Shhhh, be vewry verwy quiet, I hunting HDTV!
According to an article in the Associated Press (AP), there is an increasing trend of consumers hooking up their multi thousand dollar HDTV’s with $50 rabbit ear (or as Elmer Fudd refers to as “wabbit ear”) antennas much like grandpa used back in the day.
Why would anyone do this in an age of the digital revolution where we have Satellite, Cable and Fiber services that all broadcast in HDTV? Well truth be told, many local TV channels that broadcast in HD over-the-air, offer superior picture quality over the often-compressed signals sent by cable and satellite TV companies. And the best part? Over-the-air HD is free.
"Eighty-year-old technology is being redesigned and rejiggered to deliver the best picture quality," said Richard Schneider, president of Antennas Direct. "It's an interesting irony."
According to the AP, a few years ago, Schneider started an assembly line in his garage and sold antennas out of the trunk of his car. Now his Eureka, Mo.-based company has seven employees and did $1.4 million in sales last year. He expects revenue to double in 2007.
"People thought I was nuts. They were laughing at me when I told them I was starting an antenna company," Schneider said.
Suffice it to say. before cable and satellite existed, people relied on ordinary antennas to receive analog signals from local TV stations' broadcasting towers. Stations still send out these analog signals in addition to transmitting the HD digital signals as well. (Congress has ordered broadcasters to shut off old-style analog TV broadcasts by Feb. 17, 2009.)
Consumers who can get a digital signal from an antenna will get an excellent picture, said Steve Wilson, principal analyst for consumer electronics at ABI Research.
One major difference with a digital over-the-air signal is it doesn't get snowy and fuzzy like the old analog signal. Instead, the picture will turn into tiny blocks and go black.
"You either get it or you don't," said Dale Cripps, founder and co-publisher of HDTV Magazine. "Some people can receive it with rabbit ears, it depends where you are."
Schneider recommends indoor antennas only for customers within 25 miles of a station's broadcast tower. An outdoor antenna will grab a signal from up to 70 miles away as long as no mountains are in the way, he said.
The Consumer Electronics Association has a Web site http://www.antennaweb.org/ that tells how far an address is from towers and recommends what type of antenna to use.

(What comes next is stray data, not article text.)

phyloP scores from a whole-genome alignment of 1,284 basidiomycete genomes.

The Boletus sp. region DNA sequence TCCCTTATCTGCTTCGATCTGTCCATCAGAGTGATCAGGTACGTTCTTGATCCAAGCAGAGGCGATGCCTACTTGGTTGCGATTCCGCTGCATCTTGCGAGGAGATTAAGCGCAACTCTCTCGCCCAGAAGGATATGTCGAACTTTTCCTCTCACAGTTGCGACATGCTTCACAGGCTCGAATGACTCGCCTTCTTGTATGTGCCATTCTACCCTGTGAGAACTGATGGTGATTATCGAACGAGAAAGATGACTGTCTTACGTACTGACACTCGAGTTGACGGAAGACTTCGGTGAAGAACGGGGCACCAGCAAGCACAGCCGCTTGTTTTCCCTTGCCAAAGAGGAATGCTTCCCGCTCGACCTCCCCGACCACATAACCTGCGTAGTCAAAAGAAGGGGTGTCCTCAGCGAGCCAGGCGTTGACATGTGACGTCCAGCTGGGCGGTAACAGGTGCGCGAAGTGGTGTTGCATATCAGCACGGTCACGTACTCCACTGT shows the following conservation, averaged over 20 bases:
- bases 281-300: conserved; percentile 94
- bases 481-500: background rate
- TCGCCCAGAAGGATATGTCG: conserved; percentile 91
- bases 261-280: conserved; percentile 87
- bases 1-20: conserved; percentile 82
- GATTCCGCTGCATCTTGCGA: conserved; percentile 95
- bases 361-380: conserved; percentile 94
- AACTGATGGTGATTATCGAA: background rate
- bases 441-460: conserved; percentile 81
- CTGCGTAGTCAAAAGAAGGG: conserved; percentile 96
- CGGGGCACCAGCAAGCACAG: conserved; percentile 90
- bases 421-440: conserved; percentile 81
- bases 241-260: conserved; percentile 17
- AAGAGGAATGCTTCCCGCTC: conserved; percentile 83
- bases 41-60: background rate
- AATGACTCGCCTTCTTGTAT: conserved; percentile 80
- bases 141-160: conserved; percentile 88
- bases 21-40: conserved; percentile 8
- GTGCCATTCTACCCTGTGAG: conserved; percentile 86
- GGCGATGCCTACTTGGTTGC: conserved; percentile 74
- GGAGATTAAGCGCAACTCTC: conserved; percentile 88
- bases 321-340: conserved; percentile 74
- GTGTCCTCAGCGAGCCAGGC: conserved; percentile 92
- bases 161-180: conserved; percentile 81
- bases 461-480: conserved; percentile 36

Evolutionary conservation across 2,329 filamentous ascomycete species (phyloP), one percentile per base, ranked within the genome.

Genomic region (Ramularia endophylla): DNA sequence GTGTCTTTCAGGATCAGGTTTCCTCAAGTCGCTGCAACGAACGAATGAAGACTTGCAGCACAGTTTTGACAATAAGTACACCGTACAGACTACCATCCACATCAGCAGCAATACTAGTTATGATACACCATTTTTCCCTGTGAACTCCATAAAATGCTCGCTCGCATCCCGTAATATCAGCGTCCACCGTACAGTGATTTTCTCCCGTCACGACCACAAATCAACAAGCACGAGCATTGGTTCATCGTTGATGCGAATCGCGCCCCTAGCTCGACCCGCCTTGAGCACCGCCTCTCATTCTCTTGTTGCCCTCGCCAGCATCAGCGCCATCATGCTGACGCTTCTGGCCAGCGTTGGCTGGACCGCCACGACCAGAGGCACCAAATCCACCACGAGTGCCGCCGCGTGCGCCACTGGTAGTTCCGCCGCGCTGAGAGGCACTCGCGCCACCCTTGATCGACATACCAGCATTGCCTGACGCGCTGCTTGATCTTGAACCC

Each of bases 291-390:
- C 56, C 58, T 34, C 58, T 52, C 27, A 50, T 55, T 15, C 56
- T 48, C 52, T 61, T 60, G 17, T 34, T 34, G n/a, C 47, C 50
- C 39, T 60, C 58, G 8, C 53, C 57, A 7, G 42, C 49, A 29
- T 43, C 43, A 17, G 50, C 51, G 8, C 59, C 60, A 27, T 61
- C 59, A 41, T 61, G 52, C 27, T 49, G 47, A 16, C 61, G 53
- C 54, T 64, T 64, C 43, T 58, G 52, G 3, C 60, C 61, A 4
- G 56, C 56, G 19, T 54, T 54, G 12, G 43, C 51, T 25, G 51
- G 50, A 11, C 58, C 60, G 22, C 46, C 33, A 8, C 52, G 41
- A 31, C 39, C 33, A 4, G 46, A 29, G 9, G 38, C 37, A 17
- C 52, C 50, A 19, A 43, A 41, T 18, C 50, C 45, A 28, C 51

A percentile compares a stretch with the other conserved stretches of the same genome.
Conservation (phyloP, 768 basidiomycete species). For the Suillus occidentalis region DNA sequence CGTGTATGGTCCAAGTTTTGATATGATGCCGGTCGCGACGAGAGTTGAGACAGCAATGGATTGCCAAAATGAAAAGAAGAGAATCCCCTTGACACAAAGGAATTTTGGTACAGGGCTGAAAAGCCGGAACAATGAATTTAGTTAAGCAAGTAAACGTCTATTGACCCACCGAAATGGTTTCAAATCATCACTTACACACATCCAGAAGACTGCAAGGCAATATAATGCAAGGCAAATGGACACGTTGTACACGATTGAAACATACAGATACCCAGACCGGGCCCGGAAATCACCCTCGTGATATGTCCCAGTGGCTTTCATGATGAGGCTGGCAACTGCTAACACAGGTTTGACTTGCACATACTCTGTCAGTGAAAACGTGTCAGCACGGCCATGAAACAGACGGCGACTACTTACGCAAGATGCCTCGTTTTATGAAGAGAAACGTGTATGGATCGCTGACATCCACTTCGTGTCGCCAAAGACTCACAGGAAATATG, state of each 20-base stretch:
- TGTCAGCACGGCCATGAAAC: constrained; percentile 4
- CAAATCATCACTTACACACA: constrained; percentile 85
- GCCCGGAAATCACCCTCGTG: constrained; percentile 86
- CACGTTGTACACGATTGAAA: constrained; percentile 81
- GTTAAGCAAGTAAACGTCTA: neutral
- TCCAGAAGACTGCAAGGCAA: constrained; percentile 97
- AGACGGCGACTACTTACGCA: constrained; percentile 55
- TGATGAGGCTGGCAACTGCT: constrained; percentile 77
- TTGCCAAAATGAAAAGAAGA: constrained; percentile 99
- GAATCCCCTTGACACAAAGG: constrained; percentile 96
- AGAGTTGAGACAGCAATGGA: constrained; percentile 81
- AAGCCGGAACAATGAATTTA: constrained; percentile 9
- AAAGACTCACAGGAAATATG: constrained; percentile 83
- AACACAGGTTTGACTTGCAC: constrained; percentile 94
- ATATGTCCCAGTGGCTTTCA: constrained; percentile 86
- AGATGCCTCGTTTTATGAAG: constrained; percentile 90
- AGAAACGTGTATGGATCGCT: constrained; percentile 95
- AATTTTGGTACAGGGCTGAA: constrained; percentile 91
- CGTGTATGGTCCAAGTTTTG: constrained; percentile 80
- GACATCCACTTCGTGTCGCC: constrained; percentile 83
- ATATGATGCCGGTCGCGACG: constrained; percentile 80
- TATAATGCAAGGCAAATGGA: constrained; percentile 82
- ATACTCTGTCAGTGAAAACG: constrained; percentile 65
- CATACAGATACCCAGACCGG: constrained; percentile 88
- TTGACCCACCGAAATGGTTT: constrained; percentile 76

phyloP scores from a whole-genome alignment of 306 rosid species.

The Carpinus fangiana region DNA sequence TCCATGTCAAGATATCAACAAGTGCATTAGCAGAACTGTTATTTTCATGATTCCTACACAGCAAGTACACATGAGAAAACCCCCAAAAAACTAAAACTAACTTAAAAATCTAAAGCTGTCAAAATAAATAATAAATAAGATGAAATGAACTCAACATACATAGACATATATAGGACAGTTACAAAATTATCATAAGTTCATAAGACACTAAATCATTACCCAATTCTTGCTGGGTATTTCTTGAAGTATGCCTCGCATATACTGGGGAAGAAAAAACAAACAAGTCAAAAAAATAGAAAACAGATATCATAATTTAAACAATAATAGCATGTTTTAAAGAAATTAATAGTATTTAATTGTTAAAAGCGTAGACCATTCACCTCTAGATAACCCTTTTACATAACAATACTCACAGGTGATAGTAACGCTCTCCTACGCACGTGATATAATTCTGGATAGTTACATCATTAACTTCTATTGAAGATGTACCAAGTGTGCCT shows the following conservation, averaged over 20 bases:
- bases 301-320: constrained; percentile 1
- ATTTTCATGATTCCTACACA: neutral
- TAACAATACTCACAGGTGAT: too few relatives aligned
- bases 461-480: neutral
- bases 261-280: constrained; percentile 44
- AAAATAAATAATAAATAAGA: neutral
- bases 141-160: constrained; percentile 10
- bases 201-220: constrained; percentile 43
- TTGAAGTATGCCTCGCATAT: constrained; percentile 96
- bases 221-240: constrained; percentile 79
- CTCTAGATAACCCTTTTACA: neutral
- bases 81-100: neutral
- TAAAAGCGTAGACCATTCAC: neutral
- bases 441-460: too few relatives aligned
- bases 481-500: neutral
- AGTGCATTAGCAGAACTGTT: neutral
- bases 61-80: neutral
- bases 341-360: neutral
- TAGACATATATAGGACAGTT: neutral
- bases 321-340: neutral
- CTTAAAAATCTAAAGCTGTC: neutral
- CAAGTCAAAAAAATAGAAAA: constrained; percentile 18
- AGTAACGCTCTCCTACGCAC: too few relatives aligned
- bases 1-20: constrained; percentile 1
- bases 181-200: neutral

"When you're using an antenna to get an HD signal you will be able to receive true broadcast-quality HD," said Megan Pollock, spokeswoman for the group. "Some of the cable and satellite companies may choose to compress the HD signal."
Unfortunately, compression involves removing some data from the digital signal. This is done so that the providers will have enough room to send hundreds of other channels through the same cable line or satellite transmission. Depending on the source content, and amount of compression utilized, the deleterious effects will either be unnoticeable or unwatchable compared to a free air HD signal. I particularly noticed last night while viewing a Dreamtheater concert on the HD music channel from my local cable provider that at times the picture looked stunning, that was until a dark scene was present and you can see noise artifacts giving a very grainy picture on my Samsung 1080p DPL RPTV and my 720p Plasma. From a purists standpoint, had this been broadcasted locally, I am sure the graininess caused by too much compression would have been replaced with a pristine image throughout the program.
Aside from folks using antennas to pick up local channels in HD because of the potentially stunning picture quality, some also choose this route because they don’t want to pay their satellite provider an extra fee for local broadcast channels.
A downside in just using an antenna is that only local channels are available, meaning no ESPN, TNT, CNN or Discovery Channel. Some consumers partner an antenna with cable or satellite service to get a complete HD solution.
Many people aren't aware that they can get HD over the airwaves, Wilson said. He estimates there are 10 million households with HDTVs and that fewer than 2 million of them use antennas. Including homes with analog sets, 15 million of the 110 million households in the United States use antennas.
HD antenna prices range from $20 to $150 for indoor and outdoor versions. The many models of available indoor antennas look more like a fleet of Federation starships than the rabbit ears of old. Brand names include Terk, Philips, Audiovox, Jensen and Magnavox.
Savvy consumers looking to save a buck can MacGyver their own antenna using simple household elements such as cardboard and tinfoil. DIY’ers rejoice, check out this site:
So its time to get the old wabbit ears back out and have Elmer help you hunt down the local HD channels.